The threat of U.S. sanctions has prompted Russian oil giant Lukoil to put its plans to develop projects in Iran on hold while the Indian company that owns the world's largest oil refining complex plans to stop buying oil from Iran, Reuters reported on May 30.
Both developments showed the difficulty faced by governments like Russia, France, and India which have vowed that they will maintain their business ties with Tehran despite a U.S. decision to withdraw from Iran's nuclear deal with world powers and reimpose sanctions.
The United States announced earlier this month that was abandoning the 2015 agreement and will by November reinstate tough and far-reaching U.S. sanctions, which were lifted under the deal in exchange for curbs on Iran's nuclear activities.
A Lukoil official told investors during a conference call on May 30 that "considering the latest developments, I guess, it's too early to say what our plans [about Iran] will be. For the moment, basically, we have everything on hold."
Lukoil's cautious stance follows an announcement by French energy giant Total earlier this month that it will abandon a major gas project in Iran unless it gets a U.S. sanctions waiver.
Russia and France, both signatories to the nuclear deal, have vowed to keep upholding it and have been working with Tehran to find ways to help their businesses avoid U.S. sanctions.
But the avenues they are striving to open up for businesses have not been judged safe enough by a growing number of corporations that face the possibility of billion-dollar fines from the United States once the sanctions are re-imposed.
France's Total cited its heavy reliance on U.S. markets for debt financing in saying it was likely to exit Iran. And Lukoil has said after previous rounds of U.S. sanctions that the punitive measures were seriously impairing access to global financing by Lukoil and other Russian corporations.
Lukoil, one of the few major Russian energy firms left that is not owned or controlled by the government, was previously forced to pull out of an Iranian oil project in 2011 when the United States and the European Union intensified sanctions on Iran.
India's government was not a signatory to the nuclear deal, but New Delhi announced this week that it will not honor the U.S. sanctions and will continue to import Iranian oil and engage in other business with Iran.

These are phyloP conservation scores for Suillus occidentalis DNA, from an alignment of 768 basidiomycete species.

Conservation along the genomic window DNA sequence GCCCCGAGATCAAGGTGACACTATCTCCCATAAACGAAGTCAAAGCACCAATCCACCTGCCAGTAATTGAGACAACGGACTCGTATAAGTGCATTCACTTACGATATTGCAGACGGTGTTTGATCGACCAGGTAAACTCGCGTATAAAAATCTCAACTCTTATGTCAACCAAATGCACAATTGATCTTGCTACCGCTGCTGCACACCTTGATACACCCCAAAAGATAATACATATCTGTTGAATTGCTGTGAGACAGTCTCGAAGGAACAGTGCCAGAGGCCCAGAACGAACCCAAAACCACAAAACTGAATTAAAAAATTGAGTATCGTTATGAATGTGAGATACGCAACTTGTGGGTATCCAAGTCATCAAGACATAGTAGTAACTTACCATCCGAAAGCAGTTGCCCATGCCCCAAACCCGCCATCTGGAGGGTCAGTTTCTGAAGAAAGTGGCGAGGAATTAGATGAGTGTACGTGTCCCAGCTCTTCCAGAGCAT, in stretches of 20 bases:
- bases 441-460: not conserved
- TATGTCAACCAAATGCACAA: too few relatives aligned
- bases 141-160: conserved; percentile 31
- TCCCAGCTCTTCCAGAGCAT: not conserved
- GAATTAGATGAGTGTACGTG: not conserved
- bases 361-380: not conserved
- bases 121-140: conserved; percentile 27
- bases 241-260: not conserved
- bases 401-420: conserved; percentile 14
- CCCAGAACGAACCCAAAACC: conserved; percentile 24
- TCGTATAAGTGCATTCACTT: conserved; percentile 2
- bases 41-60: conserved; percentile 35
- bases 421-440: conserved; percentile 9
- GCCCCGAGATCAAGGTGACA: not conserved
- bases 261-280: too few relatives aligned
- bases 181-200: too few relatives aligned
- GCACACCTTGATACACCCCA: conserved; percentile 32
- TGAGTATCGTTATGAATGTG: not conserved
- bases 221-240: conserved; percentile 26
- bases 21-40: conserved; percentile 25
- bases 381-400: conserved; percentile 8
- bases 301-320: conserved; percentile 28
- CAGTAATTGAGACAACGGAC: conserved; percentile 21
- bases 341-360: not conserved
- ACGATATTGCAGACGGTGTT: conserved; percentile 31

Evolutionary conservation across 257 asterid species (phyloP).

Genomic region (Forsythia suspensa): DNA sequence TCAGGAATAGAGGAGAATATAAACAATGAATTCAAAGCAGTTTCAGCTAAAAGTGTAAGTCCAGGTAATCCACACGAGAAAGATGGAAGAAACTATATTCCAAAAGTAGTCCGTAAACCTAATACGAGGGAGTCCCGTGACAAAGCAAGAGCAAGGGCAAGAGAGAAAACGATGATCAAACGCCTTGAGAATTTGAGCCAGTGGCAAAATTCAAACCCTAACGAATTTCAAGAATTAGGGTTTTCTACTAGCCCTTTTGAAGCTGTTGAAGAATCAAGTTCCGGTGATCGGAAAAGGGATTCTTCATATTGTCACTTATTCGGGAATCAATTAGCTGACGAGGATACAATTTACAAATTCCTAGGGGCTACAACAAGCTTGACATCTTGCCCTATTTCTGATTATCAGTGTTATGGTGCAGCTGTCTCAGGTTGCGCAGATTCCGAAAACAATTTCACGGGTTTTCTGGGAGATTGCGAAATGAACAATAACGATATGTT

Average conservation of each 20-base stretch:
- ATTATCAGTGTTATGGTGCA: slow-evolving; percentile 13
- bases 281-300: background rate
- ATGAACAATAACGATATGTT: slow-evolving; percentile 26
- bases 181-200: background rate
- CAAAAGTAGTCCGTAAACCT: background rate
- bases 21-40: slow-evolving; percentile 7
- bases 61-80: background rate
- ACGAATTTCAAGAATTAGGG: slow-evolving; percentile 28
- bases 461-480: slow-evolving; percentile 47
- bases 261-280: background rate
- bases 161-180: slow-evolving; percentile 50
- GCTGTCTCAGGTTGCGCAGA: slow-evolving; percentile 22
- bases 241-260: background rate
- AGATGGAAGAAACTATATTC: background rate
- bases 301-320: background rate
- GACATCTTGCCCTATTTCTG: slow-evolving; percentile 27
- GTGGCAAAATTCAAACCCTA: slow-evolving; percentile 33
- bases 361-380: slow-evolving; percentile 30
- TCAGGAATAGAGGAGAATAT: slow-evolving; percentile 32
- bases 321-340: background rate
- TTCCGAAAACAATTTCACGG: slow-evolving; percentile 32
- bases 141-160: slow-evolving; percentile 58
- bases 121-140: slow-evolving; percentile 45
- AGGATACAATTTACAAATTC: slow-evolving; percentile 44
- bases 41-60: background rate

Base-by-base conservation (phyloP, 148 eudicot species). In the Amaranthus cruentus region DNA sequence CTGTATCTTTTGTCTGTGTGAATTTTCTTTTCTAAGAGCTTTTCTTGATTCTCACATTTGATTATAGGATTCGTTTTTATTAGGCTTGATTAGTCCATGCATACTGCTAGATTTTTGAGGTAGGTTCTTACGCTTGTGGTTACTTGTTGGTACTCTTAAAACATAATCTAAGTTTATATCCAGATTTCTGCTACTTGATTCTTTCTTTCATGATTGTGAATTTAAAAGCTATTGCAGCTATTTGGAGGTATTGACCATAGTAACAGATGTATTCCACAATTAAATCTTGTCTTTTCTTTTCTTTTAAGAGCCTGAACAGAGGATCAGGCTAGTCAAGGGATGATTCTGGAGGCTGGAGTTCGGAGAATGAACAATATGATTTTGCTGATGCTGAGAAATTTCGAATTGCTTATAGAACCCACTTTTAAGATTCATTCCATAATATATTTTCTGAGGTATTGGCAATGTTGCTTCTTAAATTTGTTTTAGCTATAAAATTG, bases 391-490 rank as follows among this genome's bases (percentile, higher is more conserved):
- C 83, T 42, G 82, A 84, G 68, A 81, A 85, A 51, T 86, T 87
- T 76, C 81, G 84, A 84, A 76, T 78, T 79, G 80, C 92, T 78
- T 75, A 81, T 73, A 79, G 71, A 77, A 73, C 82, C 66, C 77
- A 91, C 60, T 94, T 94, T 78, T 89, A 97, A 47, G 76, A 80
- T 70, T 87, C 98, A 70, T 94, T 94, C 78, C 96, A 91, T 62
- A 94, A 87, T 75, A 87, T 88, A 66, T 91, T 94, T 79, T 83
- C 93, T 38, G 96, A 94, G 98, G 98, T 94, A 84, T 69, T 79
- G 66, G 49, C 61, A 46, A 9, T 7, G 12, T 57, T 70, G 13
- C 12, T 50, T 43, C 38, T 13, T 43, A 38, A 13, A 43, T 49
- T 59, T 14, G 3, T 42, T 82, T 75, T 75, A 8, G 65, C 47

Yet Reuters reported on May 30 that India's Reliance Industries, which owns the world's biggest refining complex in the state of Gujarat, has significant exposure to the U.S. financial system and was wary of the U.S. sanctions.
According to Reuters, which cites anonymous sources, Reliance officials have told the National Iranian Oil Company that the firm will stop oil imports from Tehran in October or November.
Reuters said that some insurance companies have asked Reliance to end its exposure to Iran before the sanctions take effect in November.
With global insurers voicing concern about the risk of continuing to do business with Iran, Maersk and some other global shipping lines have said they will not take new bookings for oil shipments from Iran.
The possible pull-out from Iran by Lukoil, which had proposed developing Iran's vast Mansouri and Abteymour oil fields in Ahvaz, would be a blow to Iran's oil industry, which had revived after the lifting of sanctions under the nuclear deal.
Russian energy firms have been among the most active foreign investors in Iran's oil and gas industry since most Western sanctions were lifted in early 2016.
But Iranian officials have said their biggest fear is the possible loss of major customers for Iran's oil. They have said that, as long as Iran is able to continue selling its oil around the world, Tehran will honor the nuclear deal.
Iranian crude exports hit a record high of 2.6 million barrels a day in April, before the U.S. withdrawal announcement. But they declined slightly by 100,000 barrels a day in May in a tentative sign that the threat of U.S. sanctions may be deterring buyers, the Petro-Logistics oil-tanker tracking company said on May 30.
Most of Iran's crude exports, at least 1.8 million barrels a day, goes to India, China, and other Asian buyers.
But Iranian Oil Minister Bijan Zanganeh said on May 30 that Tehran was hanging its hopes on European nations making good on their pledges to keep the nuclear deal and Iranian business ties alive.
"Europe is buying only one third of Iranian oil, but an agreement with Europe is important to guarantee our sales and find insurance for the ships ferrying the crude," Zanganehe said on state television. "Other buyers would also be inspired by this," he added.
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